Trust: A Very Short Introduction

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OUP Oxford, Aug 23, 2012 - Philosophy - 121 pages
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Trust is indispensable to our everyday lives, yet it can be dangerous. Without trusting others, we cannot function in society, or even stay alive for very long, but being overly trustful can leave us open to exploitation and abuse. And not only is trust pragmatic, but it also has a moral
dimension: trustworthiness is a virtue, and well-placed trust benefits us all. In this Very Short Introduction, philosopher Katherine Hawley explores the key ideas about trust and distrust. Drawing on a wide range of disciplines, including philosophy, psychology, and evolutionary biology, she
emphasizes the nature and importance of trusting and being trusted, from our intimate bonds with significant others to our relationship with the state. Considering questions such as Why do we value trust? and Why do we want to be trusted rather than distrusted? Hawley illuminates the importance
of trust in the personal and public spheres. Moreover, she draws on a range of research to show how trust stands at the center of many disciplines, including biology, psychology, and game theory. The book also examines the evolutionary aspects of trust.

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Trust is one of those fundamental concepts that all of us take more or less for granted. It is essential glue that binds all functional relationships, and thanks to trust it is possible to live in incredibly complex societies with many oftentimes very competitive interests and yet be reasonably assured of one’s safety. However, once we start probing the nature of trust deeper, we realize how nuanced the notion of trust it really is. It involves much more than mare factual accuracy, knowledge, and it’s not restricted to individual human beings, but it has a much wider scope.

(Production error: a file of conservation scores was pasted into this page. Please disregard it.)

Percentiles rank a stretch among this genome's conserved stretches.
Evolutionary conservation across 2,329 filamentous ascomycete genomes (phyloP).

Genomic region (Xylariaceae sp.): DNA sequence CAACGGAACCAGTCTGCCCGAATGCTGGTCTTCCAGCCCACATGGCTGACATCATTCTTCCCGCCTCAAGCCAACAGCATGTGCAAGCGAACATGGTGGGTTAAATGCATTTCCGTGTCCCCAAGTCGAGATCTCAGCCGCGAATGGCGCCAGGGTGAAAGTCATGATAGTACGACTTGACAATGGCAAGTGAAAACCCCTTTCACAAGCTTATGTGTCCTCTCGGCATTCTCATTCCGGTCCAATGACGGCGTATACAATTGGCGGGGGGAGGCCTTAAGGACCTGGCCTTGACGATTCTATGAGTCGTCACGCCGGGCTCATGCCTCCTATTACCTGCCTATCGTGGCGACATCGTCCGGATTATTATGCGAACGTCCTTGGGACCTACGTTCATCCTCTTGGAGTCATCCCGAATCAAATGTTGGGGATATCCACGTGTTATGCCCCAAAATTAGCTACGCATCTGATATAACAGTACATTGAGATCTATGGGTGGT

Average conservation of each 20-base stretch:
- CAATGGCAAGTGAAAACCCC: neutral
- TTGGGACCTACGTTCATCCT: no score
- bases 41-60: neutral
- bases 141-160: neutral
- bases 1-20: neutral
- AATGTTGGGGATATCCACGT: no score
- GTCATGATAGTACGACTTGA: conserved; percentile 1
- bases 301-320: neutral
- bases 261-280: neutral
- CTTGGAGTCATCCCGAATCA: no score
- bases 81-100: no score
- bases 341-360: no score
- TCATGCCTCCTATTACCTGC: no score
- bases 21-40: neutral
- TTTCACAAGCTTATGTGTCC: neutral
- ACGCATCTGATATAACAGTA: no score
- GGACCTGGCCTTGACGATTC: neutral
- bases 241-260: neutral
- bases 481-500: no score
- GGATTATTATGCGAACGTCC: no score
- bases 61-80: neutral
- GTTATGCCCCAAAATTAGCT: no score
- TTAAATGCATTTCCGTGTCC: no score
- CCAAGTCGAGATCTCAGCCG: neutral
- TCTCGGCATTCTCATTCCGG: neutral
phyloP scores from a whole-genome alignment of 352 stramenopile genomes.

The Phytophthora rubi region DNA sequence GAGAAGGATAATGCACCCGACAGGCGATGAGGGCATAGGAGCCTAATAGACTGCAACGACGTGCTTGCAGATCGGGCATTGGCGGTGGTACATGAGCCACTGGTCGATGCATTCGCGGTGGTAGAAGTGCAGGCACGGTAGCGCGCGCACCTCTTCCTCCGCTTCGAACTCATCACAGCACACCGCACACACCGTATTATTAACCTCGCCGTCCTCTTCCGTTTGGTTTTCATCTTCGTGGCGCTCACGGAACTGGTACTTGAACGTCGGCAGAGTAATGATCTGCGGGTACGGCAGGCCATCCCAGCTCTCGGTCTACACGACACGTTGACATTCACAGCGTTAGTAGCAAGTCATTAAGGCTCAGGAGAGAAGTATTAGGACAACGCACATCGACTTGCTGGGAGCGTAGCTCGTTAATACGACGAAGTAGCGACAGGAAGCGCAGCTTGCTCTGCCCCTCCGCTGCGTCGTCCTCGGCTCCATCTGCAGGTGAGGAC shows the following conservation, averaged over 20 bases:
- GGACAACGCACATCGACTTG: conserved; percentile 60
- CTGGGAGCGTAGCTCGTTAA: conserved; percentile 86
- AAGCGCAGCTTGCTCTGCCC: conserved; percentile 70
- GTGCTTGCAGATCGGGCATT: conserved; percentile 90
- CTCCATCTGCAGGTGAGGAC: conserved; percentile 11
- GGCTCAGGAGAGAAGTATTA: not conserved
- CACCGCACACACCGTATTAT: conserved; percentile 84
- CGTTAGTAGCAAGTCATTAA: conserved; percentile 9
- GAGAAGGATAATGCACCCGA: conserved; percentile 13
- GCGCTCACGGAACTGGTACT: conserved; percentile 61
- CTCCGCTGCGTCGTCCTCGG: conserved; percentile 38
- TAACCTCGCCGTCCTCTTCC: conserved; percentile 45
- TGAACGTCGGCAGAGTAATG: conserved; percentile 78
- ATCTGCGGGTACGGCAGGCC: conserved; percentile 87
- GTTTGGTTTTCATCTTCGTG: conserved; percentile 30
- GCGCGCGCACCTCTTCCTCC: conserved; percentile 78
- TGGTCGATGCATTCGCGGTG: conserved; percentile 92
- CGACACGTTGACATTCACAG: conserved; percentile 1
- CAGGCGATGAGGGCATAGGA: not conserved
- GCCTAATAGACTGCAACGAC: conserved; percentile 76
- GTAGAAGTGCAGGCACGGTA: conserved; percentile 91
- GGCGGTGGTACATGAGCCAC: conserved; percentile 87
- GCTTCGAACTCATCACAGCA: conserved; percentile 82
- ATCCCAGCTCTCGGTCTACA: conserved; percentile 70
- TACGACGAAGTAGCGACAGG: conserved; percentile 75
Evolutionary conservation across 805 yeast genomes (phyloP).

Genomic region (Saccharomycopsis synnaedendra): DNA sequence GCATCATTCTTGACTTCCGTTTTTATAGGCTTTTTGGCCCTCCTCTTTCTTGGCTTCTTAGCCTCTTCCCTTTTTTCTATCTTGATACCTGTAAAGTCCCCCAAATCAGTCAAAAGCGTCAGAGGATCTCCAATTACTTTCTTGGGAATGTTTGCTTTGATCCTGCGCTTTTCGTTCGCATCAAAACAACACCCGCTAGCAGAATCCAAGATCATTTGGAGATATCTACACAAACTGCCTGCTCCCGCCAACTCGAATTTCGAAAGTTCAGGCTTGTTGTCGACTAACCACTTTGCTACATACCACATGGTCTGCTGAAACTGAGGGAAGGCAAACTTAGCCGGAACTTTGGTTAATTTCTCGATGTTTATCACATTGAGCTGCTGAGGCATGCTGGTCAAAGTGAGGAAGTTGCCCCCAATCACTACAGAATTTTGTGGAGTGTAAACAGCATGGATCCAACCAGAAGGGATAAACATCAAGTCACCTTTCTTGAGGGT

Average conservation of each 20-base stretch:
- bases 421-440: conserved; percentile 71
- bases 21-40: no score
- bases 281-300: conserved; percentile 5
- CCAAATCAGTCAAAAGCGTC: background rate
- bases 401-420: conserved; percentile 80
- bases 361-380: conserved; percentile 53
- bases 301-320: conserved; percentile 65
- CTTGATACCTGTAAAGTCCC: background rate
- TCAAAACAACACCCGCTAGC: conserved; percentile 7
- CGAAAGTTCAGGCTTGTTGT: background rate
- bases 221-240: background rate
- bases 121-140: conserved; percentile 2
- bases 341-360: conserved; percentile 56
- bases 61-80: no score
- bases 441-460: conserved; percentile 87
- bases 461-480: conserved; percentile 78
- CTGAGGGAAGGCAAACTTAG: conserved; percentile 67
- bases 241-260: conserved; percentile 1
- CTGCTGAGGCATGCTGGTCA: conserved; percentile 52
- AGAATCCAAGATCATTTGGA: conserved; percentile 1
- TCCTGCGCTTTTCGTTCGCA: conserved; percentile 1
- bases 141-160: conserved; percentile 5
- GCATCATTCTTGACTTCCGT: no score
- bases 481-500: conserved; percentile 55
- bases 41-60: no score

In “Trust: A Very Short Introduction” Katherine Hawley takes on a wide-ranging tour of trust, as it is best understood today. The book focuses on cultural, psychological, and philosophical questions that are relevant for the deeper understanding of this concept. The book is fairly detailed for such a short introduction, but it still manages to be accessible and informative for a wide range of readers. Hawley is an engaging and well-informed writer, and this book was definitely a pleasure to read. It is one of the better such book in this “Very Short Introduction” series. I would definitely recommend it to anyone who is interested in the topic of trust, as well as most other curious readers who want to broaden their intellectual horizons.


Trust and distrust at the breakfast table
What are trust and distrust?
Why trust and trustworthiness matter
Evolving trust and cooperation
Take the money and run
Honesty and dishonesty
Knowledge and expertise
Trust on the internet
Institutions conspiracies and nations
The importance of being trustworthy
Further reading
Very Short Introductions
A Very Short Introduction
A Very Short Introduction

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About the author (2012)

Katherine Hawley is Professor of Philosophy at the University of St Andrews and Head of the School of Philosophical, Anthropological and Film Studies. She is the author of How Things Persist (OUP, 2001) and co-editor of Philosophy of Science Today (with Peter Clark, OUP, 2003).

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